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U.S. Senior Open: Scene and Heard around Oak Tree National

Wednesday’s rain shouldn’t affect play at the tournament, which begins Thursday.
by Jenni Carlson Published: July 9, 2014

Rain showers soften greens and entice professional golfers to fire at pins, producing lower scores, but USGA and Oak Tree National officials don’t anticipate Wednesday morning’s rain showers will dramatically lower first-round scores Thursday at the U.S. Senior Open.

Oak Tree received slightly less than one inch of rain (.91), much less than parts of the Oklahoma City metro area which received more than three inches.

“There’s a natural area for water to drain off east to west down the middle of the course where the creek runs through it,” said Oak Tree co-owner Everett Dobson. “With the sun coming out (Wednesday), it was drying up well by the end of the day.

“It’s supposed to get hot and windy for the weekend, so everyone will have forgotten about the rain we had on Wednesday, I promise you.”

Jeff Hall, the USGA’s managing director for rules, is in charge of setting up the course. He’s maintained for several months that the USGA’s philosophy is firm and fast.

“We think the firmness will come back,” Hall said. “This golf course (already) was drying down very nicely (by the end of the day). We want firm and fast because we want players to have to think about what the golf ball is going to do when it gets on the ground.”

Oak Tree superintendent Josh Cook said the rain actually was a blessing after ideal weather the three months leading up to the tournament has produced a lush, green course Champions Tour players have raved about.

“We’ve been so dry and hot the past week I don’t think anyone will even notice we had some rain (Wednesday),” Cook said. “This is a course that wants to play fast, and it will play fast, which is why it’s a great place to host a championship.”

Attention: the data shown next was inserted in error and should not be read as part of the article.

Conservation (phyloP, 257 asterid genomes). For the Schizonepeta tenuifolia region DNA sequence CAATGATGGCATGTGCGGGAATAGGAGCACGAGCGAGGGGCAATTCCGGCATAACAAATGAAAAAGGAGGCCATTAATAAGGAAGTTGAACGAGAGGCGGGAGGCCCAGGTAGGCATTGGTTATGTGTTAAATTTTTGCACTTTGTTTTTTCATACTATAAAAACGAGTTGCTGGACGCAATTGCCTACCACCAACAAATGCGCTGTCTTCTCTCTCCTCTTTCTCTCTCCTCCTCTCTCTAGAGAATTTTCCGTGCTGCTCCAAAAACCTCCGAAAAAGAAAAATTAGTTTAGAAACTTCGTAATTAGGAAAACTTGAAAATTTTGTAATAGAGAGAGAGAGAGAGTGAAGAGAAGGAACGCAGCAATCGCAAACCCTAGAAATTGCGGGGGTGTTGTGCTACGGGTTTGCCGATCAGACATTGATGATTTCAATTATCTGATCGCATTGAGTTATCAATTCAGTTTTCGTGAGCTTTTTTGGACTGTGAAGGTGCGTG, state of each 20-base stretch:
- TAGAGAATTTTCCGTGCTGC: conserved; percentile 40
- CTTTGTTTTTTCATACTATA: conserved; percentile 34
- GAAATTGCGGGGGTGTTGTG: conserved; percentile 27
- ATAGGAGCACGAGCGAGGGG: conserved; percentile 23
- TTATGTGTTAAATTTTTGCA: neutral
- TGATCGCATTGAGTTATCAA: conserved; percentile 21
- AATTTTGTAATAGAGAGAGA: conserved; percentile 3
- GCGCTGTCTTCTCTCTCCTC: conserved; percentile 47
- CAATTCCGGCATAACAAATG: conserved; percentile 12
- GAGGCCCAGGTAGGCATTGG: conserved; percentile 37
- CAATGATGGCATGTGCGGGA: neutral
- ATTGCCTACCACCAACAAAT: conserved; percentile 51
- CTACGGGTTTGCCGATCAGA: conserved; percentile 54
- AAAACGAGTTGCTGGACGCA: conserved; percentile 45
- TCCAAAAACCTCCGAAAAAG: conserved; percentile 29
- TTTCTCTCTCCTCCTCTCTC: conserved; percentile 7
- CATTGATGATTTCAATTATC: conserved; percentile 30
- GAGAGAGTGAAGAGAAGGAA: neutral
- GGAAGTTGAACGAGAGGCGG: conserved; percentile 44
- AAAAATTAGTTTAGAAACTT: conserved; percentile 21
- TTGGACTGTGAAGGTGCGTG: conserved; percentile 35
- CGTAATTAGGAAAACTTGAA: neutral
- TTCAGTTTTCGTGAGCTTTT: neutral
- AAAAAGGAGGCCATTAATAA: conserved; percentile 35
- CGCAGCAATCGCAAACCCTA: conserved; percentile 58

The biggest effect of Wednesday’s storms was likely seen by fans. Rain left parking areas on empty prairie fields muddy and squishy early in the day.

“The golf course is absolutely magnificent,” said USGA vice president Dan Burton. “The greens are just about perfect. We got a little rain, but they’ll be fine. Everything is ready to go.”



After Wednesday morning’s rain, everyone will be watching the skies with Thursday’s opening round. What will they see? According to the National Weather Service, there is a 20 percent chance of showers and thunderstorms overnight, but then, the day is expected to be mostly sunny with a high near 95 and heat indexes as high as 98. The wind will blow out of the south, but it won’t be as big a factor as it could be by the time the weekend is out. It is expected to blow 8 to 15 mph with gusts as high as 21 mph.


With temperatures expected to approach the mid-90s on Thursday, No. 4 is surrounded by several trees that will provide much-needed shade for fans. It’s also an interesting spot for spectators. Not only is the hole a 175-yard par 3 surrounded by water, but the location also gives fans a chance to watch players tee off on No. 5, a 454-yard, par 4.

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by Jenni Carlson
Jenni Carlson, a sports columnist at The Oklahoman since 1999, came by her love of sports honestly. She grew up in a sports-loving family in Kansas. Her dad coached baseball and did color commentary on the radio for the high school football...
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